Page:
Sam is a life-long environmentalist, who along with his wife, pioneered methods of soil and groundwater bioremediation. He has retrofitted his house in numerous ways. He had solar panels and heat pumps installed, insulated in his home, and purchased an electric vehicle. For him, electrification was not just a matter of efficiency, but also health. He sought to minimize indoor air pollution by moving away from natural gas and coal. Perhaps the largest restriction for him was technology like heat pumps not being developed sooner. He believes that it is important to be critical minded when it comes to evaluating newer technologies like heat pumps, and continues to evaluate them for performance and repair needs. If you are curious to know more about his choices, he even has a sign in front of his home to let you know to ask him yourself!

Why do you support Green Newton?
Both me and my wife were environmentalists before Green Newton was even created, and I was happy to see a local organization. There weren’t many other environmental groups around when I joined Green Newton 25 – 30 years ago.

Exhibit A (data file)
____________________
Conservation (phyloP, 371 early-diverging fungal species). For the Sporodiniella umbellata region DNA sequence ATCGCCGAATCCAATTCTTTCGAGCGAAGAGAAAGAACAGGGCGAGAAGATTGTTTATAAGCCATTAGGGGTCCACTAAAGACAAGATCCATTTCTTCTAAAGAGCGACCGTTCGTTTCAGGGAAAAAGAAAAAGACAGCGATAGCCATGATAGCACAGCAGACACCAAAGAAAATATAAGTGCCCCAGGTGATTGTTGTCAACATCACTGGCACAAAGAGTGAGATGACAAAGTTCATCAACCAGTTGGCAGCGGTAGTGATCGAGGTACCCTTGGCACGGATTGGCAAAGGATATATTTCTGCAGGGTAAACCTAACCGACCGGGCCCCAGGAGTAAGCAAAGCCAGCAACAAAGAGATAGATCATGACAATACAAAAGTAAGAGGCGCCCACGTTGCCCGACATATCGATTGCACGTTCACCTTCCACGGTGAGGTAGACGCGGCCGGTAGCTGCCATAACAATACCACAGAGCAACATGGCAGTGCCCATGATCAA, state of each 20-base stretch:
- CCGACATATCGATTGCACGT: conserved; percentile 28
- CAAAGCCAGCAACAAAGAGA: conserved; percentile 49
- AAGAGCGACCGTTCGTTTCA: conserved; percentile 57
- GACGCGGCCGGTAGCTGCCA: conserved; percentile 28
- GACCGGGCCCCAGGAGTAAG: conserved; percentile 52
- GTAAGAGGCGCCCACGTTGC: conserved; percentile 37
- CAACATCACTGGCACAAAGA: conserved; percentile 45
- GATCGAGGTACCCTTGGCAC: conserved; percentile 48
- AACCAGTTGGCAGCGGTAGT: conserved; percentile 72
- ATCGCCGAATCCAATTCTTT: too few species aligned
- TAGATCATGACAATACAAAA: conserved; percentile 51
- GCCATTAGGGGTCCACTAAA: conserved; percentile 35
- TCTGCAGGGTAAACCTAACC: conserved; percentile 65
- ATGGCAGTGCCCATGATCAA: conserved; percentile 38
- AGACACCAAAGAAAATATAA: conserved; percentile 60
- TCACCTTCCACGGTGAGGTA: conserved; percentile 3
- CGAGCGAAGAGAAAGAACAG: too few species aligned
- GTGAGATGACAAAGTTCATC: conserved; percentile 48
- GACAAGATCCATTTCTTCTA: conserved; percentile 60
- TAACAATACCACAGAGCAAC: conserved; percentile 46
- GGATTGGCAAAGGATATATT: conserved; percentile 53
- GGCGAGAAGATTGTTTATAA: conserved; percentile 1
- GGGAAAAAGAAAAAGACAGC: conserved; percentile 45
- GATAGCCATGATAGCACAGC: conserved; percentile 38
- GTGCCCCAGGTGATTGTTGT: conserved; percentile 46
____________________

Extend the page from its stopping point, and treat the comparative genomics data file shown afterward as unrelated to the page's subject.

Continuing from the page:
How have you retrofitted your home?
I grew up during the great depression era, and have always had an energy efficiency mentality. My home on Halcyon Road was built in 1928. Margaret and I purchased our house in 1972, and first we added insulation into the walls and later into the attic. I fixed it up and have added improvements over the years. I have had solar panels for 15 years, and heat pumps for about 10 years. I also own a Tesla.

Why did you commit to these changes?
With most of the retrofits I wanted to cut down on my carbon emissions. Another one of my concerns was indoor pollution. I didn’t want to use natural gas or coal inside of my home.

Have your neighbors done any retrofitting?
Many houses on my block face south. Five homes have solar panels installed.

Ryan Schwartz is a Northeastern University sophomore and a Green Newton intern.

Headline photo by Ryan Schwartz.